• Use Technical Performance Measurement (TPM) in conjunction with risky performance requirements only. If a given performance requirement is within the state-of-the-art technology, and there is little doubt that the developer will be able to meet the requirement, do not use TPM. Focus on the "risky" performance requirements where it is important to monitor progress in "burning down" the risk.
  • Identify program risks and problem areas, and then identify metrics that can help. Do not take a "boilerplate" approach when specifying metrics to monitor your program. Identify the significant programmatic and technical issues and risks on the program, then select metrics that provide insight into the handling or mitigation of the issues and risks.
  • Do not identify all metrics at contract award, specify them when you need them. As program issues and risks change as a function of time, the metrics to monitor the handling or mitigation of the issues or risks should change as well. In the front end of a program, developer ramp up is something to monitor, but it disappears when the program is staffed. In the testing phase of a program, defect density is important, but not particularly important in the front end of a program.
  • Do not require measurement data, unless you have an analysis capability. Do not implement a set of metrics, unless you have staff with the capability to analyze the resulting data and make program decisions. Two examples of data that are frequently requested, but there is no program staffing qualified for analysis, are software metrics and Earned Value Management (EVM) data.

References & Resources

  1. Software Engineering Institute, Carnegie Mellon, "CMMI-Development," Version 1.2, accessed February 11, 2010.
  2. The MITRE Institute, September 1, 2007, "MITRE Systems Engineering (SE) Competency Model," Version 1", Section 3.7, p. 45.
  3. Metzger, Dr. L., May 2009, "Systems Engineering Quality at MITRE."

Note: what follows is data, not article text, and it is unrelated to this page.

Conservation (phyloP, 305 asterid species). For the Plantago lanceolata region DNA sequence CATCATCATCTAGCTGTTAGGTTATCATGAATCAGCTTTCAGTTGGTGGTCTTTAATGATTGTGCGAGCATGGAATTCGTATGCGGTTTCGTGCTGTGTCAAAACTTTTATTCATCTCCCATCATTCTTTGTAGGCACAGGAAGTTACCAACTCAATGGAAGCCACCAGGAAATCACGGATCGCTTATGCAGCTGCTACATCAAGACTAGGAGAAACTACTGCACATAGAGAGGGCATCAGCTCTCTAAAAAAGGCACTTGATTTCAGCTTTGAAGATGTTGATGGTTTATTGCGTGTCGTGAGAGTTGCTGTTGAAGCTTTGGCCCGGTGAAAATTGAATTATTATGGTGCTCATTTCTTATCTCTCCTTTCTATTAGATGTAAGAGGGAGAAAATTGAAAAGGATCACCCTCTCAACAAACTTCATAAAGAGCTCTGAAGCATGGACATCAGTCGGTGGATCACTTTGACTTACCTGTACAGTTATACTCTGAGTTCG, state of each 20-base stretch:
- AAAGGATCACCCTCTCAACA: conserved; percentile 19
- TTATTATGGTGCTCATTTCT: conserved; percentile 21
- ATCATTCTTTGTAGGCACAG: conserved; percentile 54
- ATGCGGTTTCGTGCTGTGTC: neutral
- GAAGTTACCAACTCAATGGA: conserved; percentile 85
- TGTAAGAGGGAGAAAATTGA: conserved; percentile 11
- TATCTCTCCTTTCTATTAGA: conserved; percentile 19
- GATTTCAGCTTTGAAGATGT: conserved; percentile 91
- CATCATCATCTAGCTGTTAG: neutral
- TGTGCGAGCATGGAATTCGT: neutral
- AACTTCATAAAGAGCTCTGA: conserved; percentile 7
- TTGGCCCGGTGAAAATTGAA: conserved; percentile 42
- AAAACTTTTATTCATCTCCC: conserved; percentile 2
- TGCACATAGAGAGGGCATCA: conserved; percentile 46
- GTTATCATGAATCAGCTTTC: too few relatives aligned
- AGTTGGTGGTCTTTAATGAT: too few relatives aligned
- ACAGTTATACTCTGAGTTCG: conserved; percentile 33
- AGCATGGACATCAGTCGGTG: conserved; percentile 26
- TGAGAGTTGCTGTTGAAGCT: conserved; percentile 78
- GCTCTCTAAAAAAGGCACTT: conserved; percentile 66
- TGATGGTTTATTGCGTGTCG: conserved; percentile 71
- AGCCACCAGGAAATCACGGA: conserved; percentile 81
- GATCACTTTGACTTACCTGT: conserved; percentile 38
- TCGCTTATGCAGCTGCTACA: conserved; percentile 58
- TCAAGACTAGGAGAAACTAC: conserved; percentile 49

Additional References & Resources

Acquisition Community Connection, August 16, 2005, Acting UDS/AT&L Policy Memo: Performance Based Logistics: Purchasing Using Performance Based Criteria.

Acquisition Community Connection, February 7, 2006, Air Force Smart Operations for the 21st Century CONOPS and Implementation Plan, Version 4.

CMMI Product Team, February 2009, "CMMI for Services, Version 1.2-CMMI-SVC, V1.2," Software Engineering Institute, accessed February 11, 2010.

Department of Defense Directive, May 15, 2008, "DoD-Wide Continuous Process Improvement (CPI)/Lean Six Sigma (LSS) Program," DoD 5010.42.

Evans, J. R. and W.M. Lindsay, 2008, Managing for Quality and Performance Excellence, 7th Edition, Thomson South-western.

International Organization for Standardization, 2000, ISO 9000:2000, Quality Management Systems, Fundamentals and Vocabulary, Second Edition.

International Organization for Standardization, 2000, ISO 9001:2000, Quality Management Systems, Third Edition.

Joint Chiefs of Staff, May 1, 2007, Operation of the Joint Capabilities Integration and Development System, CJCSM 3170.01C.

June 1998, "Earned Value Management," ANSI EIA-748A Standard.

OSD Earned Value Management, accessed February 15, 2010.

OSD Technical Performance Measurement, accessed February 15, 2010.

Practical Software and System Measurement, accessed February 15, 2010.

Software Engineering Institute, Carnegie Mellon, "CMMI for Acquisition, Version 1.2," accessed February 11, 2010.

The American Society for Quality (ASQ), accessed February 11, 2010.